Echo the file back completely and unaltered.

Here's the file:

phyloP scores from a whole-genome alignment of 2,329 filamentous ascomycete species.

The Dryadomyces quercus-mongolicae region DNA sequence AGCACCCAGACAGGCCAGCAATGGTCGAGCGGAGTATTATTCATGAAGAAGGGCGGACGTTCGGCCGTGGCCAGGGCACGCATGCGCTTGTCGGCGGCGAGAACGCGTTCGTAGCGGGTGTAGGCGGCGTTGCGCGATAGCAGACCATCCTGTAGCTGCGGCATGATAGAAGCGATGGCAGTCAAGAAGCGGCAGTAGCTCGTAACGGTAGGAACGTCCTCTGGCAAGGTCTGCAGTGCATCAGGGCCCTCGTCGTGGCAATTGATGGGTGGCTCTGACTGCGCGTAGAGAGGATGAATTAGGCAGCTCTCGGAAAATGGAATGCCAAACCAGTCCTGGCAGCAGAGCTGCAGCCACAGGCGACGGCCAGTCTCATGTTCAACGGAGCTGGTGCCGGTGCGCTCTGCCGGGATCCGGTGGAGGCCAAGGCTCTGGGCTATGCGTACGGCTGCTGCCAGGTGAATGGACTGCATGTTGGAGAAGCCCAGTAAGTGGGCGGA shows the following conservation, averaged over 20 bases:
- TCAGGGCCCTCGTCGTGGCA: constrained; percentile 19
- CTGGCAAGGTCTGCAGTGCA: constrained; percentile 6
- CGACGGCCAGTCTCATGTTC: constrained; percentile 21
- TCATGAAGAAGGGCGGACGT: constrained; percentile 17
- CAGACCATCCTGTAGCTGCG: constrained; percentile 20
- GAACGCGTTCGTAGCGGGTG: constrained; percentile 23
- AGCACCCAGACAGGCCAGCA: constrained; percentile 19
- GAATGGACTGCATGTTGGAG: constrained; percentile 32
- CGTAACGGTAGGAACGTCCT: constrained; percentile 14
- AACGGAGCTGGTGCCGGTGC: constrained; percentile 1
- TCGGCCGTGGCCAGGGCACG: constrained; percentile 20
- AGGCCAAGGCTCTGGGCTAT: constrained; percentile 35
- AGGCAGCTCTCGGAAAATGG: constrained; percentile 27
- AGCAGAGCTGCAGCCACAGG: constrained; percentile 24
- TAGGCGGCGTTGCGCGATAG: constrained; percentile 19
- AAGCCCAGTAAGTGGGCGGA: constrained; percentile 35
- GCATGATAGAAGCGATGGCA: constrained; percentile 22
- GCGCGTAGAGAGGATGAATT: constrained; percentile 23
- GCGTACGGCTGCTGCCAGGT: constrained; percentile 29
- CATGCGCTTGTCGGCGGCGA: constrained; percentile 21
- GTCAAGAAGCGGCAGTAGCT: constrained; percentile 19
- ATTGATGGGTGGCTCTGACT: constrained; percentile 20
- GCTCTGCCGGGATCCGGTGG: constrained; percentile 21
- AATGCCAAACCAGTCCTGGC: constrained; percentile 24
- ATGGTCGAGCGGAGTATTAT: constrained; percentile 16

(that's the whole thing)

phyloP scores from a whole-genome alignment of 2,329 filamentous ascomycete species.

The Dryadomyces quercus-mongolicae region DNA sequence AGCACCCAGACAGGCCAGCAATGGTCGAGCGGAGTATTATTCATGAAGAAGGGCGGACGTTCGGCCGTGGCCAGGGCACGCATGCGCTTGTCGGCGGCGAGAACGCGTTCGTAGCGGGTGTAGGCGGCGTTGCGCGATAGCAGACCATCCTGTAGCTGCGGCATGATAGAAGCGATGGCAGTCAAGAAGCGGCAGTAGCTCGTAACGGTAGGAACGTCCTCTGGCAAGGTCTGCAGTGCATCAGGGCCCTCGTCGTGGCAATTGATGGGTGGCTCTGACTGCGCGTAGAGAGGATGAATTAGGCAGCTCTCGGAAAATGGAATGCCAAACCAGTCCTGGCAGCAGAGCTGCAGCCACAGGCGACGGCCAGTCTCATGTTCAACGGAGCTGGTGCCGGTGCGCTCTGCCGGGATCCGGTGGAGGCCAAGGCTCTGGGCTATGCGTACGGCTGCTGCCAGGTGAATGGACTGCATGTTGGAGAAGCCCAGTAAGTGGGCGGA shows the following conservation, averaged over 20 bases:
- TCAGGGCCCTCGTCGTGGCA: constrained; percentile 19
- CTGGCAAGGTCTGCAGTGCA: constrained; percentile 6
- CGACGGCCAGTCTCATGTTC: constrained; percentile 21
- TCATGAAGAAGGGCGGACGT: constrained; percentile 17
- CAGACCATCCTGTAGCTGCG: constrained; percentile 20
- GAACGCGTTCGTAGCGGGTG: constrained; percentile 23
- AGCACCCAGACAGGCCAGCA: constrained; percentile 19
- GAATGGACTGCATGTTGGAG: constrained; percentile 32
- CGTAACGGTAGGAACGTCCT: constrained; percentile 14
- AACGGAGCTGGTGCCGGTGC: constrained; percentile 1
- TCGGCCGTGGCCAGGGCACG: constrained; percentile 20
- AGGCCAAGGCTCTGGGCTAT: constrained; percentile 35
- AGGCAGCTCTCGGAAAATGG: constrained; percentile 27
- AGCAGAGCTGCAGCCACAGG: constrained; percentile 24
- TAGGCGGCGTTGCGCGATAG: constrained; percentile 19
- AAGCCCAGTAAGTGGGCGGA: constrained; percentile 35
- GCATGATAGAAGCGATGGCA: constrained; percentile 22
- GCGCGTAGAGAGGATGAATT: constrained; percentile 23
- GCGTACGGCTGCTGCCAGGT: constrained; percentile 29
- CATGCGCTTGTCGGCGGCGA: constrained; percentile 21
- GTCAAGAAGCGGCAGTAGCT: constrained; percentile 19
- ATTGATGGGTGGCTCTGACT: constrained; percentile 20
- GCTCTGCCGGGATCCGGTGG: constrained; percentile 21
- AATGCCAAACCAGTCCTGGC: constrained; percentile 24
- ATGGTCGAGCGGAGTATTAT: constrained; percentile 16